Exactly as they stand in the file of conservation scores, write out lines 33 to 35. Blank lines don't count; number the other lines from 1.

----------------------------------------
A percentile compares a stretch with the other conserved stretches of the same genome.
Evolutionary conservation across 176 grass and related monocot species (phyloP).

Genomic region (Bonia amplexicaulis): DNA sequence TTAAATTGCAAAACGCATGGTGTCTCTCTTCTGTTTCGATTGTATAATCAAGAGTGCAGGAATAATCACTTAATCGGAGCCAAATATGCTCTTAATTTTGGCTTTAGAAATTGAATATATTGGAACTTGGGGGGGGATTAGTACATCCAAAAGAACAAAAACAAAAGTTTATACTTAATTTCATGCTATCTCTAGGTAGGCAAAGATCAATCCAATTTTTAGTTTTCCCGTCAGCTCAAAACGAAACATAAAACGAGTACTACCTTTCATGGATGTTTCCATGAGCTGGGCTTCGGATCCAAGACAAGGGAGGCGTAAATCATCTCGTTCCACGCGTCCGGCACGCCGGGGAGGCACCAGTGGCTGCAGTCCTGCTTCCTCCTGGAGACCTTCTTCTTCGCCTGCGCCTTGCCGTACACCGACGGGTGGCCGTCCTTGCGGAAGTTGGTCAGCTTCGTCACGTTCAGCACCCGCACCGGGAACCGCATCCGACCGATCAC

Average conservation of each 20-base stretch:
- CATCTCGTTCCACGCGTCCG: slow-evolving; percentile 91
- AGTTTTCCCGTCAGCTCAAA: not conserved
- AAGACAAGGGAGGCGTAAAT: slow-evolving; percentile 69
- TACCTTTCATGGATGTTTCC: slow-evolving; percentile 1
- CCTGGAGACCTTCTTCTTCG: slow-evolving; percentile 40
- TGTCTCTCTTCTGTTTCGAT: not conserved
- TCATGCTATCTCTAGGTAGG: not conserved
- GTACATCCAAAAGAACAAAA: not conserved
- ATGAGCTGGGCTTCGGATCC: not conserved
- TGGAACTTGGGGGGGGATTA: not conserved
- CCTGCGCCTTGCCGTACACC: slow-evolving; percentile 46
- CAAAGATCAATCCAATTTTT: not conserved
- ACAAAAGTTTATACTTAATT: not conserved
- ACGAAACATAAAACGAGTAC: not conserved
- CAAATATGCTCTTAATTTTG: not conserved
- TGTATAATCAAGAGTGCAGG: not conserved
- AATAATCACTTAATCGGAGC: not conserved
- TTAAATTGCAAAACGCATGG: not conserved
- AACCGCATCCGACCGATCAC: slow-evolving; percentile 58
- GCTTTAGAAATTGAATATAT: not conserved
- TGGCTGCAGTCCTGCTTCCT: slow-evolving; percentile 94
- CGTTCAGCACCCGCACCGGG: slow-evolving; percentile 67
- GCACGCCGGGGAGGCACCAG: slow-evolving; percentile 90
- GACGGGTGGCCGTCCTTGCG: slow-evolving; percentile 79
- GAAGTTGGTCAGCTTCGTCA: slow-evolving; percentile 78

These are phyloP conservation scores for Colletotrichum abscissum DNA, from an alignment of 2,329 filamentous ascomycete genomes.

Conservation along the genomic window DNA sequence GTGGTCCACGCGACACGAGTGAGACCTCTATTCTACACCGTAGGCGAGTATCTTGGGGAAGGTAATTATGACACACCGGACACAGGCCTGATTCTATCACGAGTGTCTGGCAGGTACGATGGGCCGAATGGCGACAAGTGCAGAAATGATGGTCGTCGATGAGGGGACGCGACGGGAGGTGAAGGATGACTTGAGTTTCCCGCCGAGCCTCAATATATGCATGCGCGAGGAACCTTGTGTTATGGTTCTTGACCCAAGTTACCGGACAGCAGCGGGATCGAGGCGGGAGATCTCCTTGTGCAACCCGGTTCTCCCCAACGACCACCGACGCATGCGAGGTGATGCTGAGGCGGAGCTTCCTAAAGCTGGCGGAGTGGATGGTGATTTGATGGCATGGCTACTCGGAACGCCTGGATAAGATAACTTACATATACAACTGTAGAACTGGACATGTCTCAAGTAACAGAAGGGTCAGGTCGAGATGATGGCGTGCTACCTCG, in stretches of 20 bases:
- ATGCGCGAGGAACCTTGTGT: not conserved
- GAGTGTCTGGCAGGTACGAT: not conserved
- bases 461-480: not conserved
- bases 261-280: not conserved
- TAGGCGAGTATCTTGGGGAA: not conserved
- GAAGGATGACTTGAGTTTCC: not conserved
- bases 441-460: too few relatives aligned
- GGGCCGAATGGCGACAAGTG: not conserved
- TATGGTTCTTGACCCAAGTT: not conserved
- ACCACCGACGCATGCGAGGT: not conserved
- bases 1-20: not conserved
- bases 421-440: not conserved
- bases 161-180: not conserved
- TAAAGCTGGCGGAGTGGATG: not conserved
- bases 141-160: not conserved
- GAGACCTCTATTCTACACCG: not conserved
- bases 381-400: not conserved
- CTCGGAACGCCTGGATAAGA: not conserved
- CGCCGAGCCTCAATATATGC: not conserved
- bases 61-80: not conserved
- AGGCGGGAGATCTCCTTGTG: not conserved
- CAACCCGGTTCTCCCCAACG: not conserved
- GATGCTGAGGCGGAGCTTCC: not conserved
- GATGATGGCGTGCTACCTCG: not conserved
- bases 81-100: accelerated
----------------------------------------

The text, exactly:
- GAGTGTCTGGCAGGTACGAT: not conserved
- bases 461-480: not conserved
- bases 261-280: not conserved